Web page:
By Arya Sundaram • The Texas Tribune
Texans could soon be banned from riding electric scooters along sidewalks in the cities where the divisive devices have recently popped up. The Texas Senate on Wednesday passed a bill that would add that prohibition and require that scooter users be at least 16 years old.
Citing safety concerns, some local governments have imposed restrictions on electric scooters, like creating restricted areas where they can't be used — but Texas legislators wanted to impose minimum statewide guidelines.
“It’s like the wild, wild west out there with no rules,” said state Sen. Juan Hinojosa, D-McAllen.
Senate Bill 549, authored by Dallas Democrat state Sen. Royce West, would also prohibit more than two people from riding a scooter at once. Plus, the bill adds new guidelines for parking, so a rider can’t obstruct a road or sidewalk when they finish their ride.
The scooters are popular among riders who want a cheap and convenient way to get around. People pay a small fee to grab a scooter and go, and they can park it on the sidewalk once they’re done. But many urban Texans have complained that riders endanger pedestrians and leave the machines in places that block paths.
State Sen. Bryan Hughes, R-Mineola, decried the prohibition from riding on sidewalks, saying that there are some situations where it’s safer for a rider be on the sidewalk than on the street. But Houston Republican state Sen. Joan Huffman, who says she’s been nearly hit three times by a scooter, said the sidewalk ban is key for safety.
[ From the San Antonio Heron: "City wants to reduce scooter population by more than half," April 22, 2019 ]
“What about my personal liberty, my personal safety, when I’m walking on a sidewalk?” she said. “Not a side scooter-way, a side runway, or a side speedway — but a sidewalk.”
West's bill would allow counties and cities to add further scooter restrictions, like increasing the age limit, requiring helmets or adding a higher criminal or civil penalty for not complying with the rules.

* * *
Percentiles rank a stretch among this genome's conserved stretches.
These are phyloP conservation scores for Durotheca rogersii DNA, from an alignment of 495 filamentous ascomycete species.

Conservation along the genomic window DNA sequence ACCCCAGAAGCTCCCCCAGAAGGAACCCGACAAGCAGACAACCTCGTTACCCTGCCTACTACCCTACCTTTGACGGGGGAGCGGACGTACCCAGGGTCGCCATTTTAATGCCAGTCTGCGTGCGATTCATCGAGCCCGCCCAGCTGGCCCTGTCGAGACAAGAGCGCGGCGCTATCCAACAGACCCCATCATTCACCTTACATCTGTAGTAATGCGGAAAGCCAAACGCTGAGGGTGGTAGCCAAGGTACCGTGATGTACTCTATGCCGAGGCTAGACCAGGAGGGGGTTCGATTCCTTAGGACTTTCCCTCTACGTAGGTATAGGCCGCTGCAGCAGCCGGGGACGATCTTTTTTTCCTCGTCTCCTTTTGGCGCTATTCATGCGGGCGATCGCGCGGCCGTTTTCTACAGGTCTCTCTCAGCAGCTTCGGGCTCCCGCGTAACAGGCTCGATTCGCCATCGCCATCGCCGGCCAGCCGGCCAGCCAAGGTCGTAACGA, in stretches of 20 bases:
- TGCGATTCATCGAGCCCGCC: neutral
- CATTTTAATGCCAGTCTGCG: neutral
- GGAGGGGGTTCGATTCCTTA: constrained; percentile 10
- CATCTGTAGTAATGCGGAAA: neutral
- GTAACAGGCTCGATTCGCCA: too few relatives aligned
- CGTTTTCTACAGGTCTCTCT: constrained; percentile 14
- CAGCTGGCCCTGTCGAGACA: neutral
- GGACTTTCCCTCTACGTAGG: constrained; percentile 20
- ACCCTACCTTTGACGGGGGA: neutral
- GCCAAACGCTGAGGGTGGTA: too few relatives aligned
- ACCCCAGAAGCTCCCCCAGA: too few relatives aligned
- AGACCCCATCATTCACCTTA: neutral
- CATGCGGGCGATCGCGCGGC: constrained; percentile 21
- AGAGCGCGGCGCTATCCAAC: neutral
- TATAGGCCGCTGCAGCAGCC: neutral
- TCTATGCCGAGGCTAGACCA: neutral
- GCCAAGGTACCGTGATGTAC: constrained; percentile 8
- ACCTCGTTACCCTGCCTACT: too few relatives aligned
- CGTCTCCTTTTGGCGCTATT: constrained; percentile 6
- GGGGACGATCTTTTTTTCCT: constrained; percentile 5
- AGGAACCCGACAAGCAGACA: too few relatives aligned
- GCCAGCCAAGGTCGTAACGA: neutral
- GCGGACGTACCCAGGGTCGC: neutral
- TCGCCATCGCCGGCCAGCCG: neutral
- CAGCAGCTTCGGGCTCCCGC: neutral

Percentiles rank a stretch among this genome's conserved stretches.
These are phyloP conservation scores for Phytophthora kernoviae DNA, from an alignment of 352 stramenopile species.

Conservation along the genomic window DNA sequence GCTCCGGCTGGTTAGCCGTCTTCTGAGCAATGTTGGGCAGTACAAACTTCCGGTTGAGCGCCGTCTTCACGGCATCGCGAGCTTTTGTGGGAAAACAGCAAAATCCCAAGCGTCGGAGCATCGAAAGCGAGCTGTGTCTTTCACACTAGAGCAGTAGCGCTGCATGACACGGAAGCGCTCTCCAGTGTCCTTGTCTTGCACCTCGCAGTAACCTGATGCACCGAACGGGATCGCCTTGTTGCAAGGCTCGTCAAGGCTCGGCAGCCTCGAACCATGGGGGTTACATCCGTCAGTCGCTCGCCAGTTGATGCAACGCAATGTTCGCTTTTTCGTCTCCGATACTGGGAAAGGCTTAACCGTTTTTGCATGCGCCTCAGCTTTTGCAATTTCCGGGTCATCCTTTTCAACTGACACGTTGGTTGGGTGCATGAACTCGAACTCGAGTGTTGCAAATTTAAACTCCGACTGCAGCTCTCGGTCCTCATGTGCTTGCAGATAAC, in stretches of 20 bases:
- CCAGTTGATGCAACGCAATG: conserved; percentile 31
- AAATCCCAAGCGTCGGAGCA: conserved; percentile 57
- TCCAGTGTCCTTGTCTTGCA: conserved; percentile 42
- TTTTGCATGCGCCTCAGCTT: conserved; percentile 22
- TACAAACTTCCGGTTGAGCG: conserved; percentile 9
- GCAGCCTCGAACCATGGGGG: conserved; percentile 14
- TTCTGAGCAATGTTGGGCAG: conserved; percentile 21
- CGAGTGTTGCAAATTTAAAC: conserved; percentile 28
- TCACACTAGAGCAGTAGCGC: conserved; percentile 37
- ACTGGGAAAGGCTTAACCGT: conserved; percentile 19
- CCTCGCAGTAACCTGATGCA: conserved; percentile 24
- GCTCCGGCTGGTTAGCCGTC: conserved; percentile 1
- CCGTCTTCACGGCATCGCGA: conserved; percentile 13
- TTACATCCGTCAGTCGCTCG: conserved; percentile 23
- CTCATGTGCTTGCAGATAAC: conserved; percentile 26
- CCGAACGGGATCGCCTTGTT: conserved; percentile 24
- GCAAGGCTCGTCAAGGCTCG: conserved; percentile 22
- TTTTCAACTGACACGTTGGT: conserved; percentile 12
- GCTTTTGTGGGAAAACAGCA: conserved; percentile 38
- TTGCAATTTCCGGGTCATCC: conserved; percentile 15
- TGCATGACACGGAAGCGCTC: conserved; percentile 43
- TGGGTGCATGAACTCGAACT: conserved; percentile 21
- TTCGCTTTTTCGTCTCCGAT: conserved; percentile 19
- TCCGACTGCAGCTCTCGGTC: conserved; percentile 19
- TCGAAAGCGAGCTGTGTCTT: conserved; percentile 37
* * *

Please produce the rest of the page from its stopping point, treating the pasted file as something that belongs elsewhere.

Most of the bill — like the age limit and the prohibition from riding on sidewalks — would only apply to rented scooters, not personal scooters. The bill passed in a 20 to 11 vote, and it now moves to the House for their consideration.
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Ride-share company Lyft launched roughly 250 e-scooters today, bringing the total number in operation to 9,750, based on the latest figure provided by the city of San Antonio.
The San Francisco-based company was granted a permit to operate 2,000 e-scooters before a moratorium was placed at the city level in late January, a spokeswoman with the Center City Development and Operations (CCDO) department said in an email this week. On Tuesday, the Heron requested a copy of the permit granted to Lyft, but the city has not yet provided it.
Overall, there are permits for 16,100 dockless vehicles in San Antonio. Bird holds the most with a permit for 4,500 e-scooters. Jump, which holds a permit for 4,000 rides, is the only company to introduce dockless e-bikes to the market. Blue Duck, the only local company among the seven operating in San Antonio, holds a permit for the lease amount at 100.
The city of San Antonio has issued permits for 16,100 dockless vehicles for mostly e-scooters to seven companies so far.
» Jump—4,000 (2,000 e-scooters, 2,000 e-bikes)
» Blue Duck—100
On Jan. 22, the council's Transportation Committee placed a moratorium on issuing dockless vehicle permits for the pilot program that ends April 19. During that meeting, CCDO Director John Jacks told council members Lyft had applied for its permit the week before, but he made no mention of his department granting the permit.
The agenda item for the Transportation Committee meeting did not list Lyft as one of the companies cleared to operate.
On the agenda for the City Council meeting on Feb. 14, when the body approved tighter e-scooter restrictions, as well as ratified the Transportation Committee's cap, Lyft is listed among other operators as being "under review."
During a presentation give to the Council at that meeting, Jacks' presentation shows Lyft as one of the operating dockless vehicle companies, and said that Lyft had been permitted, but had not yet launched.
At a press conference this morning, a Lyft spokeswoman said the company was working closely with the city to identify potential spots to place its own scooter docks, and will cooperate in providing data that the city may request on ridership patterns.
"We're also not just focussing our first 250 downtown here," said Carolina Samponaro, Lyft's head of public policy. "We're also looking at the transit corridors and (we're) particularly trying to reach the low income communities as a start."
Lyft has made available a low-income membership program called the "community pass," for $5 a month, Samponaro said, but she didn't know what qualifies someone for the pass.
In response to complaints of reckless riding and crowded sidewalks, the council added a handful of regulations on Valentine's Day, which include limiting e-scooter ridership from 6 a.m. to 11 p.m. Also, city workers, ambassadors with Centro San Antonio, and other "partners" can remove illegally parked scooters without warning the companies, and for special events, and construction or maintenance work.
At the meeting, council members alluded to more regulations, potentially a concession system where a limited number of operators would be chosen, instead of the current free-for-all.